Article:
Hikes: "Ala, Ala, In Come Free"

Photo shows a hiker on a rocky beacn

Ala Spit -- even the name brings a smile.

You’ve probably been here many times. You drop down to the beach, and there it is right in front of you, a long spit inviting you north, and a short stretch of bluff-backed beach to the south.You walk out onto the beach, and then it happens – a smile begins to creep over your face, and soon it fills your lungs and energizes your legs and goes all the way down to your toes, which are wiggling in your shoes hoping to feel the sand between them. The sky is wide open, the horizon filled with Hope Island in front of you, Mount Erie rising off in the distance to the north, and open water leading southward as far as your eyes and dreams can see.

Like magic, it happened to us this weekend, the expected experience becoming transformed into a simple joy of open sky, open waters, and an open beach opening our hearts and filling them with child-like joy.We walked south at first, rounding the point, finding dinosaurs and jungle animals in the shapes of the logs we walked past, and then we walked on top of them, balancing ourselves like kids in a playground. We poked among the mud and rocks down to the end of the park, then turned north, walking at the water’s edge, seeing others walking the beach too, some with fishing poles, some with dogs, some just with their thoughts.

A young couple played with their dogs in the shallow tidewaters lined with soft sand, the dogs reveling in their freedom. We talked dogs with them and shared stories about our furry friends, then stepped across the rippling waters to a second spit, which I don’t remember seeing there before, extending southeast from the main spit. At this level of tide, only a foot above zero, it led outward like a beckoning gray brick road into the tiderip starting to flow southward on the incoming flood. Kath danced and skipped all the way to its tip.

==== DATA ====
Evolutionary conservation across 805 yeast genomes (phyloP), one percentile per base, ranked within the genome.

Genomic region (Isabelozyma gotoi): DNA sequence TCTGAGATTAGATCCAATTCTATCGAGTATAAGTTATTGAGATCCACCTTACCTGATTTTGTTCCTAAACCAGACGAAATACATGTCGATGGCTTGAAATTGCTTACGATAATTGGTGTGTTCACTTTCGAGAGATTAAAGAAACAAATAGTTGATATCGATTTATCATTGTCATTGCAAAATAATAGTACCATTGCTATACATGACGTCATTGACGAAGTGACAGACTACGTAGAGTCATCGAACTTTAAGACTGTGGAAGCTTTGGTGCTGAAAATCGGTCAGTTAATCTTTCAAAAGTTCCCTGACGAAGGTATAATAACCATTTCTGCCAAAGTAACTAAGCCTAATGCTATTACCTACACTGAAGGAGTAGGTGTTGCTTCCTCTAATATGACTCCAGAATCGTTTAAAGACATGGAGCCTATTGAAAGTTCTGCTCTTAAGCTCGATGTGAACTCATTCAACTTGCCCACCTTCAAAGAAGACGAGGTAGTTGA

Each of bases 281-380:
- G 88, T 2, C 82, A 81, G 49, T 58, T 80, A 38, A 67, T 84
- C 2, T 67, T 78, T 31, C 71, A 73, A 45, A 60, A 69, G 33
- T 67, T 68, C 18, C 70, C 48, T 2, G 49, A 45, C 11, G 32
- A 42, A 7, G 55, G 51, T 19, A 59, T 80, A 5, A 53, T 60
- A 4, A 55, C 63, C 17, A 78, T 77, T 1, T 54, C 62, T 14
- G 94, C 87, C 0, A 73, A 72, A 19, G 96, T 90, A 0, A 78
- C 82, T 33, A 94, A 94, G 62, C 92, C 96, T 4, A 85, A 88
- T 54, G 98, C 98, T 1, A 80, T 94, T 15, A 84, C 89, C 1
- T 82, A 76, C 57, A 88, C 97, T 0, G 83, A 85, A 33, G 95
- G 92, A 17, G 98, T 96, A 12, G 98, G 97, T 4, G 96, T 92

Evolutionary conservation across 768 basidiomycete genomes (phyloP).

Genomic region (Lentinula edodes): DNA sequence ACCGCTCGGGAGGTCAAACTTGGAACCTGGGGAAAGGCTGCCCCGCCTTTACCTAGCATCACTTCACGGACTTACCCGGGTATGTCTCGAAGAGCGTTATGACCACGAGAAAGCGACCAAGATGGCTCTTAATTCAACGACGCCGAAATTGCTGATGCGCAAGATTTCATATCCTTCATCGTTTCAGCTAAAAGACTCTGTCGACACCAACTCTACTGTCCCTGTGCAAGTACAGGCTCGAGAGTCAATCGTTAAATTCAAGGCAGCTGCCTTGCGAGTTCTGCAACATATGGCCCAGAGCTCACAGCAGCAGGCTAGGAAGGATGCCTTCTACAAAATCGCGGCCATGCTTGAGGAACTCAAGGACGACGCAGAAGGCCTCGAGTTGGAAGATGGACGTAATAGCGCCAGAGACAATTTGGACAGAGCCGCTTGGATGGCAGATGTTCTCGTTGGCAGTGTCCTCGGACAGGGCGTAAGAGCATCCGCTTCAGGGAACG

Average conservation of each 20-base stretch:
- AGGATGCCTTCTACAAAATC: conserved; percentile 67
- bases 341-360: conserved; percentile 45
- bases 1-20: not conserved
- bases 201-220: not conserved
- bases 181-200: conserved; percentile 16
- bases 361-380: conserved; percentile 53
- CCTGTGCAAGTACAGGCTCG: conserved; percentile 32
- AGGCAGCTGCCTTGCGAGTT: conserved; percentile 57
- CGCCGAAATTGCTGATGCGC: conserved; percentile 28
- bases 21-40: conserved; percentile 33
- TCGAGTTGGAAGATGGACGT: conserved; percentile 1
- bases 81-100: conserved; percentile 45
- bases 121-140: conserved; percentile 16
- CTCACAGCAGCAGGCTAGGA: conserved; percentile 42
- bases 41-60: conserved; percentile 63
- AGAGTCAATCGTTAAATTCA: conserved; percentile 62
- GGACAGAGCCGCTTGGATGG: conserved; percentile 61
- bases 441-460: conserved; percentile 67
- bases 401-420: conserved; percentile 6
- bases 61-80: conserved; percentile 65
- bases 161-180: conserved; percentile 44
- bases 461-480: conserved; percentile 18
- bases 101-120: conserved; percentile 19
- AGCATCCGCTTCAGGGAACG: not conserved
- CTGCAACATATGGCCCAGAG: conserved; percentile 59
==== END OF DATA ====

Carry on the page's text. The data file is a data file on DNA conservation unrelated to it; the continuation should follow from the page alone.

Wildlife loves this place too. An osprey hovered almost over our heads then plunged into the water, coming back up a couple seconds later with a fish in its talons. Seagulls followed it to steal the meal, but to no avail. Oyster catchers ate things in the shallows, little critters skittered through the mini tidepools, a heron flew in to be a Zen master, and feathers and shells adorned the wrack line we stood on.

We walked through a cornucopia of a child’s simple dreamworld of delights, bees buzzing bright buttons of flowers, boats buzzing offshore, shells inviting us to pick them up and play with them, or driftwood being imaginary creature friends, forts, picnic spots and resting places.

Going around the north point, the gravel becomes dreamy sand, white and warm, then morphs into mud. We took the middle trail back among the grasses, stepping aside as two fat-tired e-bikes motored past us, then onto the beach, following our footsteps in the opposite direction. The riders smiled and giggled all the way.

Some hikes are serious work, strenuous, with specific objectives of climbing a hill, getting through those woods, scrambling here or fighting through a brushy place there.Ala Spit, no. Go where you want, rejoice in the open sky, sunny islands almost at arm’s reach, sunny sand and waters at toes’ reach, wildlife and imaginary play and distant views and the roll of the earth encouraging you to look closely, play freely, walk in the wild, be a child, and smile.

Directions: From Highway 20, 6.5 miles north of Oak Harbor, take Troxell Road east four miles to Geck Road on your left. Drive down to the beach parking area. Troxell Road becomes Jones Road if you go too far south.   [5050 Geck Road, Oak Harbor]

By bike: Troxell Road is winding and hilly with narrow shoulders, but minimal traffic.

Mobility: The parking lot gives some of the view; beyond that is mostly open beach, gravel, mud, and occasional driftwood across the narrow paths.

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